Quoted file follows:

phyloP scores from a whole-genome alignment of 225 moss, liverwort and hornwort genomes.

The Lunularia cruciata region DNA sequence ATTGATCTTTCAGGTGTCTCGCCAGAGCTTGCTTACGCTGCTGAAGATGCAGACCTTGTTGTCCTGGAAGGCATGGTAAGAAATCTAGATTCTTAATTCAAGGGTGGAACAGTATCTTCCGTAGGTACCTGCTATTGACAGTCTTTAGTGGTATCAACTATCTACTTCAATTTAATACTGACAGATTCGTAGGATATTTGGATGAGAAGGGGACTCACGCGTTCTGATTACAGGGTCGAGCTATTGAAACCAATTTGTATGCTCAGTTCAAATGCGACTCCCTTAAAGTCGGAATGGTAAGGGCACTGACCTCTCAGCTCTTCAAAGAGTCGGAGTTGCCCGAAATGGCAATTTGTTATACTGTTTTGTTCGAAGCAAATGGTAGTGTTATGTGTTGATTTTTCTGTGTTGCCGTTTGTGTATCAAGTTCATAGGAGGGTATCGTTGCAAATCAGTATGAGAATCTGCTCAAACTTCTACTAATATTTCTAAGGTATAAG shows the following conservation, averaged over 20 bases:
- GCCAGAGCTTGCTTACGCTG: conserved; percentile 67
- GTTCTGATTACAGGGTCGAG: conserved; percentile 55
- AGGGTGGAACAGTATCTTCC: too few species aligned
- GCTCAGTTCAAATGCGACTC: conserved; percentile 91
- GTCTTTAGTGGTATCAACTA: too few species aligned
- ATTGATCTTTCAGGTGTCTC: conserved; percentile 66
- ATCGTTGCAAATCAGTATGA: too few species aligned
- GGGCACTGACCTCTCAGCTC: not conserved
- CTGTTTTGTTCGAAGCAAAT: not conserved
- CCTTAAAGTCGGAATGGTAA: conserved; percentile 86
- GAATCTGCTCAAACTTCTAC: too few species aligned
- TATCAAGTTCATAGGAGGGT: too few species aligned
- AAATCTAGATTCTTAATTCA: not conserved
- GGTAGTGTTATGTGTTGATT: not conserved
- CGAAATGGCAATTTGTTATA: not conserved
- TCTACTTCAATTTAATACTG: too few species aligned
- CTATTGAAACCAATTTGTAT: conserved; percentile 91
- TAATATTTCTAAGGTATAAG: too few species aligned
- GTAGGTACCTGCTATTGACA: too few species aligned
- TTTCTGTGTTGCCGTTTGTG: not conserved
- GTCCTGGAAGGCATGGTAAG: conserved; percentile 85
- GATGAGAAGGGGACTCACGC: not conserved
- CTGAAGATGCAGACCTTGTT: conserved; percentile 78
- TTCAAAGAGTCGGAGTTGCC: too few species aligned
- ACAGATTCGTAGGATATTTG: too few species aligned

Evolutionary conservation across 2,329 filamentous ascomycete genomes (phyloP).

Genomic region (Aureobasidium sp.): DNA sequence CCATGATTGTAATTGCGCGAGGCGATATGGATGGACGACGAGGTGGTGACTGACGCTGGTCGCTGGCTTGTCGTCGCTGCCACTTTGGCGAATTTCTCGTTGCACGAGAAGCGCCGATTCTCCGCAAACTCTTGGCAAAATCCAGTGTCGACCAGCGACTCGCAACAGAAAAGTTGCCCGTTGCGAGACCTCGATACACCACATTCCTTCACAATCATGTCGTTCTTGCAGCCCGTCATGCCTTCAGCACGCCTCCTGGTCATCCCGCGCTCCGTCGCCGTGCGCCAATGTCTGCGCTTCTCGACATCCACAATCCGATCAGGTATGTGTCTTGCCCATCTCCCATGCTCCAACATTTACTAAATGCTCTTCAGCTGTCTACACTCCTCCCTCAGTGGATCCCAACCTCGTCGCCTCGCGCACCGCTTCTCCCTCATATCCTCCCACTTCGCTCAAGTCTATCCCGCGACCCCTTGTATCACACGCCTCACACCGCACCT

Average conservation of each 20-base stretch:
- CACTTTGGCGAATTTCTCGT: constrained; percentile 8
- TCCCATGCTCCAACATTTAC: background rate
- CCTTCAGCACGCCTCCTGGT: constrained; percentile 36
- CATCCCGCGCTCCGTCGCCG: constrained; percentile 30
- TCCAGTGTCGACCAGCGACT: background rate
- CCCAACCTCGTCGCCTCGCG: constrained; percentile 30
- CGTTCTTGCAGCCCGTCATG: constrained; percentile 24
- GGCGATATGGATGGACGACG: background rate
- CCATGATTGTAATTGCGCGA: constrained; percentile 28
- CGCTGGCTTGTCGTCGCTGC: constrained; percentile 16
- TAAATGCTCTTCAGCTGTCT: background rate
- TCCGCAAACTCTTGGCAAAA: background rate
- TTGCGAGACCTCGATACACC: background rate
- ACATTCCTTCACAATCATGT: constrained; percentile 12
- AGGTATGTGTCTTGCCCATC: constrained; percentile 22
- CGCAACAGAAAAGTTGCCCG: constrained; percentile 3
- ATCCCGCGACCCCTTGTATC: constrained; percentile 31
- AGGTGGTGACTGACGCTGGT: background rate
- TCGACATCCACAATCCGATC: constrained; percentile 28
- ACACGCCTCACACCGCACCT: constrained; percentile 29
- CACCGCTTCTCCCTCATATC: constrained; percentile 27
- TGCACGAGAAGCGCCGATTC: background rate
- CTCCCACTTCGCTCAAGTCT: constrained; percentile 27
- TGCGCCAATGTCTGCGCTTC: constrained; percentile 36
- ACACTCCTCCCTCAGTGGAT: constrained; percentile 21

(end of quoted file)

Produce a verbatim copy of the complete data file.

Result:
phyloP scores from a whole-genome alignment of 225 moss, liverwort and hornwort genomes.

The Lunularia cruciata region DNA sequence ATTGATCTTTCAGGTGTCTCGCCAGAGCTTGCTTACGCTGCTGAAGATGCAGACCTTGTTGTCCTGGAAGGCATGGTAAGAAATCTAGATTCTTAATTCAAGGGTGGAACAGTATCTTCCGTAGGTACCTGCTATTGACAGTCTTTAGTGGTATCAACTATCTACTTCAATTTAATACTGACAGATTCGTAGGATATTTGGATGAGAAGGGGACTCACGCGTTCTGATTACAGGGTCGAGCTATTGAAACCAATTTGTATGCTCAGTTCAAATGCGACTCCCTTAAAGTCGGAATGGTAAGGGCACTGACCTCTCAGCTCTTCAAAGAGTCGGAGTTGCCCGAAATGGCAATTTGTTATACTGTTTTGTTCGAAGCAAATGGTAGTGTTATGTGTTGATTTTTCTGTGTTGCCGTTTGTGTATCAAGTTCATAGGAGGGTATCGTTGCAAATCAGTATGAGAATCTGCTCAAACTTCTACTAATATTTCTAAGGTATAAG shows the following conservation, averaged over 20 bases:
- GCCAGAGCTTGCTTACGCTG: conserved; percentile 67
- GTTCTGATTACAGGGTCGAG: conserved; percentile 55
- AGGGTGGAACAGTATCTTCC: too few species aligned
- GCTCAGTTCAAATGCGACTC: conserved; percentile 91
- GTCTTTAGTGGTATCAACTA: too few species aligned
- ATTGATCTTTCAGGTGTCTC: conserved; percentile 66
- ATCGTTGCAAATCAGTATGA: too few species aligned
- GGGCACTGACCTCTCAGCTC: not conserved
- CTGTTTTGTTCGAAGCAAAT: not conserved
- CCTTAAAGTCGGAATGGTAA: conserved; percentile 86
- GAATCTGCTCAAACTTCTAC: too few species aligned
- TATCAAGTTCATAGGAGGGT: too few species aligned
- AAATCTAGATTCTTAATTCA: not conserved
- GGTAGTGTTATGTGTTGATT: not conserved
- CGAAATGGCAATTTGTTATA: not conserved
- TCTACTTCAATTTAATACTG: too few species aligned
- CTATTGAAACCAATTTGTAT: conserved; percentile 91
- TAATATTTCTAAGGTATAAG: too few species aligned
- GTAGGTACCTGCTATTGACA: too few species aligned
- TTTCTGTGTTGCCGTTTGTG: not conserved
- GTCCTGGAAGGCATGGTAAG: conserved; percentile 85
- GATGAGAAGGGGACTCACGC: not conserved
- CTGAAGATGCAGACCTTGTT: conserved; percentile 78
- TTCAAAGAGTCGGAGTTGCC: too few species aligned
- ACAGATTCGTAGGATATTTG: too few species aligned

Evolutionary conservation across 2,329 filamentous ascomycete genomes (phyloP).

Genomic region (Aureobasidium sp.): DNA sequence CCATGATTGTAATTGCGCGAGGCGATATGGATGGACGACGAGGTGGTGACTGACGCTGGTCGCTGGCTTGTCGTCGCTGCCACTTTGGCGAATTTCTCGTTGCACGAGAAGCGCCGATTCTCCGCAAACTCTTGGCAAAATCCAGTGTCGACCAGCGACTCGCAACAGAAAAGTTGCCCGTTGCGAGACCTCGATACACCACATTCCTTCACAATCATGTCGTTCTTGCAGCCCGTCATGCCTTCAGCACGCCTCCTGGTCATCCCGCGCTCCGTCGCCGTGCGCCAATGTCTGCGCTTCTCGACATCCACAATCCGATCAGGTATGTGTCTTGCCCATCTCCCATGCTCCAACATTTACTAAATGCTCTTCAGCTGTCTACACTCCTCCCTCAGTGGATCCCAACCTCGTCGCCTCGCGCACCGCTTCTCCCTCATATCCTCCCACTTCGCTCAAGTCTATCCCGCGACCCCTTGTATCACACGCCTCACACCGCACCT

Average conservation of each 20-base stretch:
- CACTTTGGCGAATTTCTCGT: constrained; percentile 8
- TCCCATGCTCCAACATTTAC: background rate
- CCTTCAGCACGCCTCCTGGT: constrained; percentile 36
- CATCCCGCGCTCCGTCGCCG: constrained; percentile 30
- TCCAGTGTCGACCAGCGACT: background rate
- CCCAACCTCGTCGCCTCGCG: constrained; percentile 30
- CGTTCTTGCAGCCCGTCATG: constrained; percentile 24
- GGCGATATGGATGGACGACG: background rate
- CCATGATTGTAATTGCGCGA: constrained; percentile 28
- CGCTGGCTTGTCGTCGCTGC: constrained; percentile 16
- TAAATGCTCTTCAGCTGTCT: background rate
- TCCGCAAACTCTTGGCAAAA: background rate
- TTGCGAGACCTCGATACACC: background rate
- ACATTCCTTCACAATCATGT: constrained; percentile 12
- AGGTATGTGTCTTGCCCATC: constrained; percentile 22
- CGCAACAGAAAAGTTGCCCG: constrained; percentile 3
- ATCCCGCGACCCCTTGTATC: constrained; percentile 31
- AGGTGGTGACTGACGCTGGT: background rate
- TCGACATCCACAATCCGATC: constrained; percentile 28
- ACACGCCTCACACCGCACCT: constrained; percentile 29
- CACCGCTTCTCCCTCATATC: constrained; percentile 27
- TGCACGAGAAGCGCCGATTC: background rate
- CTCCCACTTCGCTCAAGTCT: constrained; percentile 27
- TGCGCCAATGTCTGCGCTTC: constrained; percentile 36
- ACACTCCTCCCTCAGTGGAT: constrained; percentile 21